Missouri has a storied history of…complicated US Senate races. In 2000, then-Governor Mel Carnahan (a Democrat) was vying for the Senate seat held by John Ashcroft (a Republican, who would subsequently be appointed as Attorney General by George W. Bush.) Tragically, Mel, his son, Randy, and his chief of staff, Chris Sifford, were killed in a plane crash on October 16, 2000. Just three weeks before the election (set for November 7, 2000), there arose an immediate question as to what would happen with the Senate race.
Under Missouri Law, Carnahan’s name could not be removed from the ballot. Carnahan’s Lt. Governor, Roger Wilson (full disclosure — I interned for Roger my final semester in college), became governor and promised to appoint Carnahan’s widow, Jean, to the seat in the event that Carnahan won — which he did, by two points. (As an aside, anyone who contends Missouri voters were goobers who unwittingly elected a dead man to the Senate is full of hooey. The vast majority of voters were well aware of what had transpired and that Jean Carnahan would fill the seat until a special election could be held. You’d have had to be living under a rock at the time not to know, given the amount of coverage it received.)
So, Jean Carnahan served as senator until the special election in 2002, in which she was defeated by Republican Jim Talent. (Further aside — brilliant mind with great foreign policy chops.) Talent was then beaten in 2006 by our “friend” Democrat Claire McCaskill, who then, in 2012, touted Republican Todd Akin’s “uber-conservative” record during the primary (which had the desired effect of shoring up his GOP support) and then parlaying his awkward foot-in-mouth moment into a victory, despite the fact that Missouri was trending “red,” by that point. Akin received the GOP nomination that year following a contentious primary, in which he faced off against former State Treasurer Sarah Steelman and businessman John Brunner. It is, in part, with that contested primary in mind, that the Missouri Legislature is now making a move to head off the perils of a crowded GOP primary at the pass.
Missouri Republicans have been burned by a divided primary field before. In 2012, then-Rep. Todd Akin (R) won the GOP primary with just 36 percent of the vote ahead of former state Treasurer Sarah Steelman (R) and businessman John Brunner (R) — and with the help of then-Sen. Claire McCaskill (D), who took the unusual step of advertising against Akin during the primary, labeling him the “most conservative” candidate in the race, a de facto boost ahead of an election in which each candidate was trying to paint themselves as the most conservative.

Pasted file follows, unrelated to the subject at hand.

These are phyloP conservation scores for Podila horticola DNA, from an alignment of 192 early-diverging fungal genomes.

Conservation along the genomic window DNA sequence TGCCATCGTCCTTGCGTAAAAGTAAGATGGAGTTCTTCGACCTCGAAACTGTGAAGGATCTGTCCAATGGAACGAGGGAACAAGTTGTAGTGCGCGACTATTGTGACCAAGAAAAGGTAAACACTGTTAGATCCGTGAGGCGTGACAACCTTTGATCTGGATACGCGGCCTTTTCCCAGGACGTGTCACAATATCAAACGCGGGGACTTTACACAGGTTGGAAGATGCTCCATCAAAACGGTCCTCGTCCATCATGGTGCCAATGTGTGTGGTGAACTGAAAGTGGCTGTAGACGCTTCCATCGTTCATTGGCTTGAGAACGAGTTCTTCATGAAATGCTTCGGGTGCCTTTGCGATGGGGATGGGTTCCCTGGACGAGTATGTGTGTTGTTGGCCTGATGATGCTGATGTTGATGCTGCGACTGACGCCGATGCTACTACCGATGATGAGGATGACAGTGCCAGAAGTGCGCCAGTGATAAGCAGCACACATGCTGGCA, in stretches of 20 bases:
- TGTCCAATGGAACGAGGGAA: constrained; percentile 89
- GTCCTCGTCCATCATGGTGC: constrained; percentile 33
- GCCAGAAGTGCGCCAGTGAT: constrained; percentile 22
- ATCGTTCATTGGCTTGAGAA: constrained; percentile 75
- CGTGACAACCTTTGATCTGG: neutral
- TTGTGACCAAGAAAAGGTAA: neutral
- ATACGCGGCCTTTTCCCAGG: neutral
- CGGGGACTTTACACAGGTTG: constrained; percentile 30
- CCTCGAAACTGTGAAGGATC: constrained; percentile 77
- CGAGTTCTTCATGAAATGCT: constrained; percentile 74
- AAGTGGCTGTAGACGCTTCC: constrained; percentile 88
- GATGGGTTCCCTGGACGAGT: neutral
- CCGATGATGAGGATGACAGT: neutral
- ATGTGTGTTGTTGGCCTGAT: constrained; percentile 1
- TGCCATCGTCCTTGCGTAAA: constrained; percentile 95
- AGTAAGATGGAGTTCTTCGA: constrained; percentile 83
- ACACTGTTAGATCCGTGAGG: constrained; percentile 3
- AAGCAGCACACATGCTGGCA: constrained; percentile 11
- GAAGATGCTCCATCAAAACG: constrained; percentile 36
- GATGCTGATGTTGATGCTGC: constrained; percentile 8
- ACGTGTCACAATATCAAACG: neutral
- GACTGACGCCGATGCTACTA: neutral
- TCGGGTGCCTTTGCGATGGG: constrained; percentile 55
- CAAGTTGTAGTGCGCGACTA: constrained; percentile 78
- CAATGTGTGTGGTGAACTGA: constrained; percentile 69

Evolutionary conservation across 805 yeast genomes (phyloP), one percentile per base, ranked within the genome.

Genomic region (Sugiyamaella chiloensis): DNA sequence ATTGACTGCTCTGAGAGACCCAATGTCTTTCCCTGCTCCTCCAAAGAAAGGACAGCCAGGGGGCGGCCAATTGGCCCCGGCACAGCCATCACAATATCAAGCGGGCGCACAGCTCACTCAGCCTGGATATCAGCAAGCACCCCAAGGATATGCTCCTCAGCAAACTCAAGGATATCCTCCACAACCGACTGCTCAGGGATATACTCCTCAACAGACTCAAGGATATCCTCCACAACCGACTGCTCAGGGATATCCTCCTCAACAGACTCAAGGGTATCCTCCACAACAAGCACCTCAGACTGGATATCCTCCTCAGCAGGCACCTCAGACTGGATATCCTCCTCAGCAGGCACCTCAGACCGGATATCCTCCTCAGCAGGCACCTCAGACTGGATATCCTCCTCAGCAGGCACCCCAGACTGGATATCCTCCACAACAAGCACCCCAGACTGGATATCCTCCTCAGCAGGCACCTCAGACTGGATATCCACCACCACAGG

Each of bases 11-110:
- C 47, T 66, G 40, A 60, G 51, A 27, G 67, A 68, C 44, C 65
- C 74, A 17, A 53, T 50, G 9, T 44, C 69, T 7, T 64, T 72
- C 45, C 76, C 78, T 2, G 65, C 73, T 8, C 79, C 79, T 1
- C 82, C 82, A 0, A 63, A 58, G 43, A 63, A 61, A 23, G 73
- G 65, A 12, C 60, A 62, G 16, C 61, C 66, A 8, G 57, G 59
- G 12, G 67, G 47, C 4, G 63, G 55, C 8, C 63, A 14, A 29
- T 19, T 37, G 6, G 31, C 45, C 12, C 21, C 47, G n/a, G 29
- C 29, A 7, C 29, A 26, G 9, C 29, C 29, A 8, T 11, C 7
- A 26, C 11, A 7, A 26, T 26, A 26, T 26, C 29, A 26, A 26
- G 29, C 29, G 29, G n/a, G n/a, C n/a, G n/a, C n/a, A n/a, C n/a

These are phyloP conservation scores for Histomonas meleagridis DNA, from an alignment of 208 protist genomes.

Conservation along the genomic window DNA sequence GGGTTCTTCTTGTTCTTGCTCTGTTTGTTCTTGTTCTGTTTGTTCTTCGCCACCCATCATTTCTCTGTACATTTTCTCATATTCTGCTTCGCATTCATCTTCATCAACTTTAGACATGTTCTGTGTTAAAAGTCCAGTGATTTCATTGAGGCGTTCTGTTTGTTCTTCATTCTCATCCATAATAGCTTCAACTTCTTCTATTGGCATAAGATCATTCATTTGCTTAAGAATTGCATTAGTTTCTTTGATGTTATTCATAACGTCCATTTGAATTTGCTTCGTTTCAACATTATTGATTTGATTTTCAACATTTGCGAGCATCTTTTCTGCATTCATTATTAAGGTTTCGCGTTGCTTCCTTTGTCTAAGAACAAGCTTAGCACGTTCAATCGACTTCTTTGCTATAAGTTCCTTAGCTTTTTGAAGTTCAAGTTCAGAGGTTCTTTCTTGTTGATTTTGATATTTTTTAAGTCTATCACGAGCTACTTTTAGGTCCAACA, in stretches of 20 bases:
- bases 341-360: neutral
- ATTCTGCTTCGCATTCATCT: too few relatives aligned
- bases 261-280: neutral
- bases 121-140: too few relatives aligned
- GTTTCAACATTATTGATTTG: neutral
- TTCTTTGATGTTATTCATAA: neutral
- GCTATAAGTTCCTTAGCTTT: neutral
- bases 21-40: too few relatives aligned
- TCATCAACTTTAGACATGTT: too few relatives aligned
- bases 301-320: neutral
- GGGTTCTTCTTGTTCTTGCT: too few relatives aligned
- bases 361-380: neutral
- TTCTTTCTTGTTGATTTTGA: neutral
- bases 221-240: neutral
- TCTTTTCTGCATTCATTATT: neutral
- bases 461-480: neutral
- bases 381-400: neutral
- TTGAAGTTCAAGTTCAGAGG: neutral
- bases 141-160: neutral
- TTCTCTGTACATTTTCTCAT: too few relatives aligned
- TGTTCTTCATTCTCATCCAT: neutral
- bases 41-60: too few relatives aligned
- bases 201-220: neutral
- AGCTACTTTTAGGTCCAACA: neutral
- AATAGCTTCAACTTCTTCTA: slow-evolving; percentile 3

Following Roy Blunt’s semi-surprising announcement that he did not intend to run for re-election in 2022 to the seat he’s held since 2011, there was rampant speculation as to who among the GOP might vie to be his replacement and join Josh Hawley in D.C. Former Missouri Governor Eric Greitens (who resigned in 2018) was the first to announce his bid. Attorney General (succeeding Hawley in that role) Eric Schmitt has also declared that he is in. Other rumored contenders include US Representatives Ann Wagner, Jason Smith, and Billy Long, the aforementioned John Brunner, and…Mark McCloskey.
I’ll save my detailed objections to a couple of those contenders for another day. The point here is that the GOP has a legitimate concern that a crowded and hotly-contested primary may result in a less desirable candidate capturing a plurality of the primary vote but then struggling to consolidate the requisite support for a victory in the general election. (Keep in mind, as red as Missouri is, we had several statewide Democrat officeholders as recently as 2016, and a Democrat Senator until 2018.)
Put more bluntly (no pun intended), the concern is that the more “traditional” GOP contenders will split much of the GOP vote and Greitens, with his name recognition and misplaced empathy for him due to Kim Gardner’s shenanigans (that Gardner’s crusade against him was politically motivated and unjust doesn’t negate the many other negatives he brings) will garner enough support to secure the nomination with a plurality — and then be defeated in the general due to all of his baggage.
Enter state Senator Bill Eigel (of whom I happen to be a constituent). Eigel has introduced a measure that would move the primary forward two months (from August to June), and allow for a runoff between the top two vote-getters. Notes The Hill:
State and national Republicans are concerned that if Greitens captures their nomination, Democrats would have a shot at winning a Senate seat that should otherwise reside safely within the GOP column.
“If Greitens is the Republican nominee, Democrats have a shot at this Senate seat,” said Gregg Keller, a senior Republican strategist in Missouri who has not picked a candidate yet.
Whether the Senate would get the bill across the finish line in the waning hours of the session was debatable. And, in fact, it appears that the Senate adjourned early after things got extra chippy:
#MOLEG UPDATE: Democratic anger over how they have been treated in the Missouri Senate has boiled over into an abrupt adjournment, bringing the 2021 session to a screeching halt and leaving major legislation in limbo.https://t.co/dwMV34M7UC
— St. Louis Public Radio (@stlpublicradio) May 14, 2021
In fact, a brief perusal of the #MoLeg hashtag on Twitter this afternoon yielded this impression of how things were going:
— Deborah Kring (@d_huebert) May 14, 2021
(It bears noting that the GOP holds a super-majority in both houses. And yet…)
At this point, it’s not looking terribly promising for Eigel’s proposal. Whether this is something that can get done in a special session remains to be seen. In either event, I expect the next 12-15 months for the MO GOP to be…lively. Stay tuned!